This brings you to the main command prompt within monan. Expert users will go directly to the command they want to use, but at this stage you are just starting, and will probably just want to know what you could do. So, as the monan prompt suggests, call up the list of commands by typing 'lc'.

Somewhere in this list you will see the 3D display command, 'pp'.  Type 'pp', and when the pp menu is displayed, type '1' to print the graph. At this point you will really know if GSTOOLS has been successfully installed. If it has, an attractive colour 3D plot of the sound will appear after a second or so. If not, well, you need to install GSTOOLS or an equivalent eps viewer (see Installing SNDAN).

4. Interpret the display

Assuming all is well: it is now up to you to interpret what you see in this picture. Note that monan has only printed the first 20 harmonics. To see all of them, type '3' (you are still at the pp command level), and set harmonics 1 to 63 to be displayed. Then type '1' to plot the new graph.
On first inspection, the original srange, or the first 20 harmoncs, seems about right, as there appears to be very little energy in the upper harmonics. However, to be sure, and to inspect those upper harmonics more closely, you can change to a Decibel plot (type '5' at the pp prompt, followed by '1' to get the new plot). Those high harmonics can be seen much more clearly. They may have seemed  very quiet before, but this is a trick of the numbers; in an amplitude plot we really only see the loud parts of the sound. They are quiet, but certainly audible. This could be called a 'loudness' plot, as it reflects much more closely what we hear.

So, how will it affect the sound if you simply eliminate these harmonics? This is important if, for example, you want to reasmple the sound at a lower sample rate. It is a simple matter to test this by resynthesizing using only the lower harmonics. Exit the pp menu level by typing 'q', and then type sy, monan's synthesis command.

This asks for several parameters, most of which you will want to leave alone (just press <Enter> at each prompt) - but take note of the options available, which include pitch-shifting and time-scaling (for more control over time-scaling, see the addsyn programs). The first parameter asks for an outfile name - type "ctptf4_30.wav". The third parameter asked for is the range of harmonics to keep, so here you need to type 1 followed by 30, to keep the first 30 harmonics. Accept the defaults for everything else, and the synthesis is performed.

You can play the sound within monan using the sp command. This launches the player application installed as the associated program under Windows (the program that would run if you double-clicked on a WAVE file).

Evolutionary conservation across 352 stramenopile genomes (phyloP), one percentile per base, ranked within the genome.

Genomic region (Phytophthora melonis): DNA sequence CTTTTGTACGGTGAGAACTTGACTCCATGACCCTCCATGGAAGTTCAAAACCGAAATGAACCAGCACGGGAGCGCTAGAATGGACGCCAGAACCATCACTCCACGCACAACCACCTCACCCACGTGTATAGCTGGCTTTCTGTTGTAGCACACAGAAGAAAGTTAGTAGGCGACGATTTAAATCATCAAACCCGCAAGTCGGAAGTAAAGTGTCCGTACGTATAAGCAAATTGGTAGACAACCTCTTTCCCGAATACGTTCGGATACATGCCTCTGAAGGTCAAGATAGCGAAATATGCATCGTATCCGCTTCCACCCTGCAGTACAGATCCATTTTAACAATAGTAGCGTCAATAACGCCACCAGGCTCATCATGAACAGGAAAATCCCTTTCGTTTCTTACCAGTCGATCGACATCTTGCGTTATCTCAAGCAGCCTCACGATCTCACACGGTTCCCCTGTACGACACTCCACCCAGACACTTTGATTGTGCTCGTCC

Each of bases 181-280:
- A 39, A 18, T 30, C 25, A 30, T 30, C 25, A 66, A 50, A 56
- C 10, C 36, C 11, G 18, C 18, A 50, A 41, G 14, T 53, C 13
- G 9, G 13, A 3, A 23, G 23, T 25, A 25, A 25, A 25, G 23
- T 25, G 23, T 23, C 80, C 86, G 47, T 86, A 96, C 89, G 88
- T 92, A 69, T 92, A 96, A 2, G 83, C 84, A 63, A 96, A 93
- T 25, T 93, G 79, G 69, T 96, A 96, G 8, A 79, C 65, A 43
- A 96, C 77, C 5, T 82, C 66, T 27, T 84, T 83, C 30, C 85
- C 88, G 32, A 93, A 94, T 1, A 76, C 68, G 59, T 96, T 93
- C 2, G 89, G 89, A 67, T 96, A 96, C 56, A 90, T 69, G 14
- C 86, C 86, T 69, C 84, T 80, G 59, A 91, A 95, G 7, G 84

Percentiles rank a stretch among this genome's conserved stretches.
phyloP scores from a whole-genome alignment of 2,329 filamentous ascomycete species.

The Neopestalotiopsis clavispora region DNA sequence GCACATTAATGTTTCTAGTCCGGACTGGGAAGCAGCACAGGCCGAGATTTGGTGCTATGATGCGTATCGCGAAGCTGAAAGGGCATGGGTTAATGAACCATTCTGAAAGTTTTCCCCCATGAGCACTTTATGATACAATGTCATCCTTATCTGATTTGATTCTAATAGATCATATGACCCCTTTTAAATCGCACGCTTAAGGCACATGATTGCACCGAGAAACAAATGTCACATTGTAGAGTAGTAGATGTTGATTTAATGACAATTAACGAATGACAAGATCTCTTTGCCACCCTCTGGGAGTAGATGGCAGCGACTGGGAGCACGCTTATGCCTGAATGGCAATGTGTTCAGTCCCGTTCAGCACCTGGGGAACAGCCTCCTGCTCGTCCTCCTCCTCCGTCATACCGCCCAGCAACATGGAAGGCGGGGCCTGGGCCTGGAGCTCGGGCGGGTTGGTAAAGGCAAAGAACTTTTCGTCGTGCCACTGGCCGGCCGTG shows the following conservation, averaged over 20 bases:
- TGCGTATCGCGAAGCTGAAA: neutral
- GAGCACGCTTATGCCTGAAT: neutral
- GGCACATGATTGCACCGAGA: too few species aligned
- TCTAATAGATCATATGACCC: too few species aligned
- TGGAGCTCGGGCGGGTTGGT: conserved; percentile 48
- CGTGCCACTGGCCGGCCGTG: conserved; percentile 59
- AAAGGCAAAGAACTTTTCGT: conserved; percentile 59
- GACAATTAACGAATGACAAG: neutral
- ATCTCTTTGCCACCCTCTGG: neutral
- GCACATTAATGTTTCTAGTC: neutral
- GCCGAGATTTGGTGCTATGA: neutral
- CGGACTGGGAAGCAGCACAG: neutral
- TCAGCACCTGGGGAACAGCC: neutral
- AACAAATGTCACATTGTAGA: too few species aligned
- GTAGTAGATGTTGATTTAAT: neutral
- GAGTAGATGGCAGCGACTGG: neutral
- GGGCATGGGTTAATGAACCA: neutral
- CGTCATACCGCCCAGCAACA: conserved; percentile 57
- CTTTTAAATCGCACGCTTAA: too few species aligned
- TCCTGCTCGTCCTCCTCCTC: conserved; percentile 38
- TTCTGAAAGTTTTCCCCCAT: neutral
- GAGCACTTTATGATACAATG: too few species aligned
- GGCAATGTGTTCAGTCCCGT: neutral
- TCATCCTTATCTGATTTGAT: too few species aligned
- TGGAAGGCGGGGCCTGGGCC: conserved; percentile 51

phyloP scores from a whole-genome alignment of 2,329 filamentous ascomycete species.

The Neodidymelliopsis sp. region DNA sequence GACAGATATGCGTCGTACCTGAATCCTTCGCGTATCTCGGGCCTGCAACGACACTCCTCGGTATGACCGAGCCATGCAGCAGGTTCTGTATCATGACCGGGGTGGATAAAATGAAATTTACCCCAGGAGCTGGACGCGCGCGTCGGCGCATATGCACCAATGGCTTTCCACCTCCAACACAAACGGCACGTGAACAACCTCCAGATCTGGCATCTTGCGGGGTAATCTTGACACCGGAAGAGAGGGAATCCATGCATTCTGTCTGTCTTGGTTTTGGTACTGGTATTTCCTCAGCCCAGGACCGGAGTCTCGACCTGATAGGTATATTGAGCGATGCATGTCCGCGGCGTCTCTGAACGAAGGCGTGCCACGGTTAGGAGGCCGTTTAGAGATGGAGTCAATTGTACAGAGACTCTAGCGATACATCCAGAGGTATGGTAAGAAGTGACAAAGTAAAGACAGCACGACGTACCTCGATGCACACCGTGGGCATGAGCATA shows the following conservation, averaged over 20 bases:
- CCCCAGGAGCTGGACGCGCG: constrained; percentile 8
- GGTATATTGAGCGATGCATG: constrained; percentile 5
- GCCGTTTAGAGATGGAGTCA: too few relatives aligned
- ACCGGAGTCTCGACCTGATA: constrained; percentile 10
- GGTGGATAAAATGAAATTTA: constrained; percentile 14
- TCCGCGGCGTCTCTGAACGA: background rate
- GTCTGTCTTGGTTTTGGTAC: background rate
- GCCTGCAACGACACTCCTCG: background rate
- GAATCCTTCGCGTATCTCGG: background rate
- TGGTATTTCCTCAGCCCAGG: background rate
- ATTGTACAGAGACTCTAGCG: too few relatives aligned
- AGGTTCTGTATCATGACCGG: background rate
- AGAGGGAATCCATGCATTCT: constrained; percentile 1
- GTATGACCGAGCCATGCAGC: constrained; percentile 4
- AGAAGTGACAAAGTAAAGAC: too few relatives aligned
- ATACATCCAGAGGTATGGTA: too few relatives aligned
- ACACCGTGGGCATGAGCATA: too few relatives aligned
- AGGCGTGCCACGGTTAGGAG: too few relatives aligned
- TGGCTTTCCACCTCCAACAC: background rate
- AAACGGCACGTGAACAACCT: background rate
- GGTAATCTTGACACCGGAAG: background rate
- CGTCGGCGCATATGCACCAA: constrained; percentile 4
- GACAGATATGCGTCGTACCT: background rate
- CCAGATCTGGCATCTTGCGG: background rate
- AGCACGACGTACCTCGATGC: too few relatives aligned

Of course, you need to give the sp command a filename, so you have to type it in. But can you remember it exactly? If you have command history ("doskey") running, you don't need to - step back through the commands using the up-arrow key until you find the filename you had typed in previously.

5. Make a  transformation

You have probably noticed that the trumpet tone is none too steady. There seem to be wobbles in both pitch and loudness. Indeed, using the 3D plot, the amplitude profiles show clear peaks through the sound. There is also a lot of lower-level noise (thick black lines) on the edges of the amplitude profiles. Of course, this is just one note, and in the context of a live poerformance it is hardly important. However, if this sound is to be used on a sampler, irregularities of this kind are generally undesirable.

One simple but powerful transformation available in monan is the facility to smooth the harmonic profiles (amplitude or frequency), using a low-pass filter. Try the amplitude change first. Type 'sm' (you need to be at the top menu level in monan), and enter 'a' to apply the smoothing to amplitude. You have the option of offsetting the start time, which enables you to avoid flattening the attack, but for now accept the default of zero.The cut-off frequency is then required. For this task it must be low try 5 hz. Then redisplay using pp, command 1 (you also need the  'linear' amplitude scale). You should see that the amplitude envelopes are much smoother now, while the larger-scale peaks are preserved.  In fact, this offers a powerful tool for broad-band noise reduction, as each harmonic is processed individually, but harmonics are not simply removed or reduced in amplitude, as would be the case using a conventional filter.

You can also apply sm to smooth frequency wobbles, in the same way. To see how erratic the frequencies are, use the 'af' command. This creates a bar plot of the amplitude of each harmonic, but shows frequency deviations as lateral deviations on the display. The broader the wiggles, the greater the frequency deviation.